Crop scouting is the best way to get to know field conditions, identify insects present, determine threshold levels, and know when to act to protect yield. It’s the economically and environmentally sound prerequisite to making pest management decisions, reducing uncertainty, and ensuring you spray only when necessary. By utilizing Integrated Pest Management (IPM) strategies, you can control and prevent problems before the occur.
Familiarize yourself with problematic and beneficial species
It’s important to develop tolerance for insect presence in your crops. Get to know both the problematic and beneficial species. Not every insect is there to cause harm. Many help, acting as natural predators to protect your crop or pollinating your plants. Terrestrial and avian animals also provide pest control—birds eat worms and grasshoppers, for example.
Crop scouting can help you build both knowledge and tolerance, and be prepared when action is truly necessary. Talk to an agronomist trained in thresholds and beneficial species, and ensure they are not focused on boosting product sales. When you must spray, time your application to protect beneficial insects. Otherwise, spraying may destroy those too, making the situation worse when pests move back in and there are no natural predators left to control them.
Carry a scouting kit
Carry a scouting kit that contains the tools you’ll need to collect, record and preserve samples: clipboard, paper, pen, tweezers, paper or clear plastic bags, 10X magnifier, sweep net, pocket knife, flagging tape, and a pest identification guide. (Field heroes has an excellent FREE guide that can be ordered here).
Insects to be aware of this year are:
Wheat midge – Aside from the odd late seeded field this concern might be over. If you still have some fields between heading and flowering, you should be scouting for them in the evening (dusk). Beneficials: ground beetles, Macroglenes penetrans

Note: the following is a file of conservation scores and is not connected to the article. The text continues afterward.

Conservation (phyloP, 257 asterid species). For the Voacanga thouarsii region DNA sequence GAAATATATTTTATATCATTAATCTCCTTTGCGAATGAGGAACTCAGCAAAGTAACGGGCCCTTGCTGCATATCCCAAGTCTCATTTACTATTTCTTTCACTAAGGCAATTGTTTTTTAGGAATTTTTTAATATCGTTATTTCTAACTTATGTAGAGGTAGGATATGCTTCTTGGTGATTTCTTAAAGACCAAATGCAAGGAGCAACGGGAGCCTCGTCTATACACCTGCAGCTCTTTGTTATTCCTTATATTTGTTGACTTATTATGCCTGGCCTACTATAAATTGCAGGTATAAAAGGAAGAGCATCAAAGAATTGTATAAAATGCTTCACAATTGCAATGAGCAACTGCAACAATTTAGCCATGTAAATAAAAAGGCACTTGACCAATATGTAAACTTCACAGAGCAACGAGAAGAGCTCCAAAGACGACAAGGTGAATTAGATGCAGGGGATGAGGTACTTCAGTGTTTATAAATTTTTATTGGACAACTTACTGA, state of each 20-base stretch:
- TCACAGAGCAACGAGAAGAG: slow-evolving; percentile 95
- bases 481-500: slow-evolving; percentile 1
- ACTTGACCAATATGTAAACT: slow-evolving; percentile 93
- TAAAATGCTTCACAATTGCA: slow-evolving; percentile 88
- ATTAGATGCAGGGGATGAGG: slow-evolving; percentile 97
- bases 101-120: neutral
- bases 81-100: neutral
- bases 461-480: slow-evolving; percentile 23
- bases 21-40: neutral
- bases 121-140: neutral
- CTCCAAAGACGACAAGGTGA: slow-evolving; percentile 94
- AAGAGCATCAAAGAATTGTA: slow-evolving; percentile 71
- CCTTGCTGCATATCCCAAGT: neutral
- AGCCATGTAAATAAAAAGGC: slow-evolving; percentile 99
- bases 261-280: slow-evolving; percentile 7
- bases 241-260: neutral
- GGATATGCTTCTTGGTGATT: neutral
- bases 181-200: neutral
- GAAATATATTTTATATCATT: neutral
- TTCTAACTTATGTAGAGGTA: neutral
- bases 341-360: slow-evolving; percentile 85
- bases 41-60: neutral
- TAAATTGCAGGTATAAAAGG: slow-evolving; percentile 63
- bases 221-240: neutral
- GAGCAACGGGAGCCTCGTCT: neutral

Diamond backs – Keep an eye out for them when scouting canola from now through August. If you are seeing some, gently pull plants and shake/bang against something (truck hood) to dislodge and get a larvae count. Beneficials: Cotesia spp., Damsel bugs, parasitoids, green lacewing
Bertha armyworms –Keep an eye out for damage especially as we move into early podding in canola. Mark out 1 m2 area, shake plants and search ground below for larvae, often can be hidden under field trash. Beneficials: Banchus flavescens, Chalcididae, Tachinid flies
Pea aphids – Scout when 50-75% of plants are flowering. Can use sweep net or just do a plant tip count. Beneficials: paraitoids, damsel bugs, green lacewing, hover flies, lady beetles, minute pirate bugs
Grasshoppers – may be a concern this year and we are seeing pockets with fairly high populations. 4 species to be keep an eye on: 3 generalists (feed on all crops) migratory, Packard, and twostriped. And clearwinged hoppers which prefer cereals/grasses. General note: if size of grasshoppers is over ½ inch by middle of July and seeing populations of 10+/m2 it may be time to spray. There are many species on the prairies so proper ID is important, majority are not crop pests. Thresholds by crop can be found here. Beneficials: Bee flies, Flesh flies, Ground beetles, Tachinid flies
Lygus bugs – Quite common and feed on canola buds and other plant juices which can cause buds to not develop, or flowers will not develop pods, or collapsed, shrunk, dark seeds. Beneficials: damsel bugs, green lacewings, parasitoids (Peristenus mellipes, P. digoneutis)
Treat problem pests when thresholds are present
Your P&H Representative can provide help you identify the insect and provide treatment recommendations. P&H provides a variety of pest management options from suppliers such as BASF, Corteva, FMC, Bayer, Syngenta and Nufarm. Contact your local P&H to discus crop protection products that fit your farm.